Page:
The story of the Jefferson Turnpike should be read in conjunction with our page on the 10th New Hampshire Turnpike. They were planned at the same time by some of the same people. Eleazar Rosebrook built portions of both turnpikes and our page about him has details about this Turnpike.
The Jefferson Turnpike was incorporated by the state in 1804, just a year after the 10th was incorporated. It's charter says it was to run from the western end of the 10th NH Turnpike, over Cherry Mountain to Jefferson and then on to Lancaster. Obed Hall and Stephen Wilson, both incorporaters of the 10th, were incorporaters of this road. The road would be fourteen miles long.
It appears that the Jefferson Turnpike was opened for business in June of 1811. On June 1, Eleazar Rosebrook's day book records a charge of $2.00 for " fixing the Jefferson Turnpike Road to the 10th Turnpike"
The Jefferson Turnpike did not last long as a toll road. As was the case with the 10th NH, the August 1826 storm that killed members of the Willey family, also did substantial damage to the Jefferson Turnpike. The Turnpike was not repaired but it would seem that the road may have remained in use for horses or possibly wagons. Ethan Allen Crawford's day books make frequent mention of "work on the Mountain Road" or "work on the Cherry Mountain Road".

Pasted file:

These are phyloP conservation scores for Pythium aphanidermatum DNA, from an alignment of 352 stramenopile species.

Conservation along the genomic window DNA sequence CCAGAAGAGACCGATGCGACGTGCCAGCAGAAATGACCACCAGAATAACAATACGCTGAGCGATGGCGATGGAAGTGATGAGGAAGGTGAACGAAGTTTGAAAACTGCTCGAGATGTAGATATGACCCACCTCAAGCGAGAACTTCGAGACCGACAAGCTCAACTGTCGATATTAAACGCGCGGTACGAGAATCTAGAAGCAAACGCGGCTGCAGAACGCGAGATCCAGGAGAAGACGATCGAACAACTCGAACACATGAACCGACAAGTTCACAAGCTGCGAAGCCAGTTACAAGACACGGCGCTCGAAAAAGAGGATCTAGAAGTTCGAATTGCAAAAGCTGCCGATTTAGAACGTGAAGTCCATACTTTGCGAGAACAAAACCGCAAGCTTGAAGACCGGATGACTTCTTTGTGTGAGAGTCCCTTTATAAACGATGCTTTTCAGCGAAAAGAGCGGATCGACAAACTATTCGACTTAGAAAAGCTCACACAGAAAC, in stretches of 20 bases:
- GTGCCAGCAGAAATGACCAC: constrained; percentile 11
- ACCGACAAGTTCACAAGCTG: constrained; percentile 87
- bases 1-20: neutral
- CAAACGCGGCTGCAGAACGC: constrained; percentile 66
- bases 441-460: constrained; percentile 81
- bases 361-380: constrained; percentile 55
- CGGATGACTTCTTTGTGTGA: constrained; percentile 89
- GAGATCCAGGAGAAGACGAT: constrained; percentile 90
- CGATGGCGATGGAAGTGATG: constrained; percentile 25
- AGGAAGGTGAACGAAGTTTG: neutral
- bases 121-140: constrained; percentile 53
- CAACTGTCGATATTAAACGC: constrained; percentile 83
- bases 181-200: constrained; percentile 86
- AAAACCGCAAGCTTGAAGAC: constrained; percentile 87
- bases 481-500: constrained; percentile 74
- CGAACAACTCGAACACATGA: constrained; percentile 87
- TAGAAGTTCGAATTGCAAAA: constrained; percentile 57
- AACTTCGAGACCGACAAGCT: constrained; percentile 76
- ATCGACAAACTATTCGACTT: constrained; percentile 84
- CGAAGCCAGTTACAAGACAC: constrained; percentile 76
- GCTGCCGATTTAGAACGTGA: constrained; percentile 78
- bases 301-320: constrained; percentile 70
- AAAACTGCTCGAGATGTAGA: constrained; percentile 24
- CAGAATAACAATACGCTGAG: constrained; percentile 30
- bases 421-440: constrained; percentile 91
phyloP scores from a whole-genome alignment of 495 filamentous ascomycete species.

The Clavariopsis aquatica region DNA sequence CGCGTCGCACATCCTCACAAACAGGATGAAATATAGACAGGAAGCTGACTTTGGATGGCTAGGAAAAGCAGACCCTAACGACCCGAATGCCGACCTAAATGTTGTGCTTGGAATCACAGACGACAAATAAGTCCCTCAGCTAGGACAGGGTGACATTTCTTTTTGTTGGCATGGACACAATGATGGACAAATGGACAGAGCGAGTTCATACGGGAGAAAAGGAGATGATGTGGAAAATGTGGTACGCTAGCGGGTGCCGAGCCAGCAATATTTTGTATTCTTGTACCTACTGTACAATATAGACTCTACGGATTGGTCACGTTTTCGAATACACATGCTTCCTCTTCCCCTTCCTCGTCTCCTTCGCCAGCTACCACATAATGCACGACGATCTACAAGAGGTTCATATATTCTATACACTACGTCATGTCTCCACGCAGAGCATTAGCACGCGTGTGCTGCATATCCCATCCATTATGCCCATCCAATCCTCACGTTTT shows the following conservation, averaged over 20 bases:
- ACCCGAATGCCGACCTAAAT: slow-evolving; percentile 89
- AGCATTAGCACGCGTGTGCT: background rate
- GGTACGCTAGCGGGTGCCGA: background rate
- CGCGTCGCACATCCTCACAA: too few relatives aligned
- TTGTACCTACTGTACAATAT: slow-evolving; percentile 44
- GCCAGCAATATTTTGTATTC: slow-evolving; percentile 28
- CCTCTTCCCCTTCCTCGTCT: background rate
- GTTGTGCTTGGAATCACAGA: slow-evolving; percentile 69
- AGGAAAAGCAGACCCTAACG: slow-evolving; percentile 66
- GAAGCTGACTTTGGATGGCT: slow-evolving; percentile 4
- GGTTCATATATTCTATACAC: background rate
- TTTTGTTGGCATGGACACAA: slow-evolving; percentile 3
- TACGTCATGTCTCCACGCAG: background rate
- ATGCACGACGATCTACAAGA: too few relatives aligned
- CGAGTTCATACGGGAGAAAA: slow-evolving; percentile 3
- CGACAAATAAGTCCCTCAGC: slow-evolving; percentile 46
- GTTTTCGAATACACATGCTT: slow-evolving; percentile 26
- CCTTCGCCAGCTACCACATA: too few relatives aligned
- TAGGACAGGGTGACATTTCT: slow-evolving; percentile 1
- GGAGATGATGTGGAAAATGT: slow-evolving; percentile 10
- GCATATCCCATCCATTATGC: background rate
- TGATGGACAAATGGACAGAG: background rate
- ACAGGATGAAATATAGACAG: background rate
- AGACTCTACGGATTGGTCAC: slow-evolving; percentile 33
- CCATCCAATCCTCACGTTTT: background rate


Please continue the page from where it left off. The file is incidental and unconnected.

Although it's life as a toll road was brief, it survives today and can still be driven on. It's the Cherry Mountain Road and nearly of all of it is in the White Mountain National Forest. The Cherry Mountain Road is maintained as a seasonal road by the Forest Service. It's probably the longest surviving piece of a 19th century turnpike in New Hampshire.
Two books deal with early roads in depth. In addition, nearly all of the individual town histories have chapters on roads.
"On The Road North of Boston" by Donna-Garvin and James Garvin discusses the taverns and travel conditions as well as providing a great deal of information on the roads and turnpikes.
"The Turnpikes of New England" by Fredric J. Wood contains information on the New Hampshire turnpikes, as well as other New England states. It's particularly useful in that it makes clear which turnpikes, although chartered, were never actually built.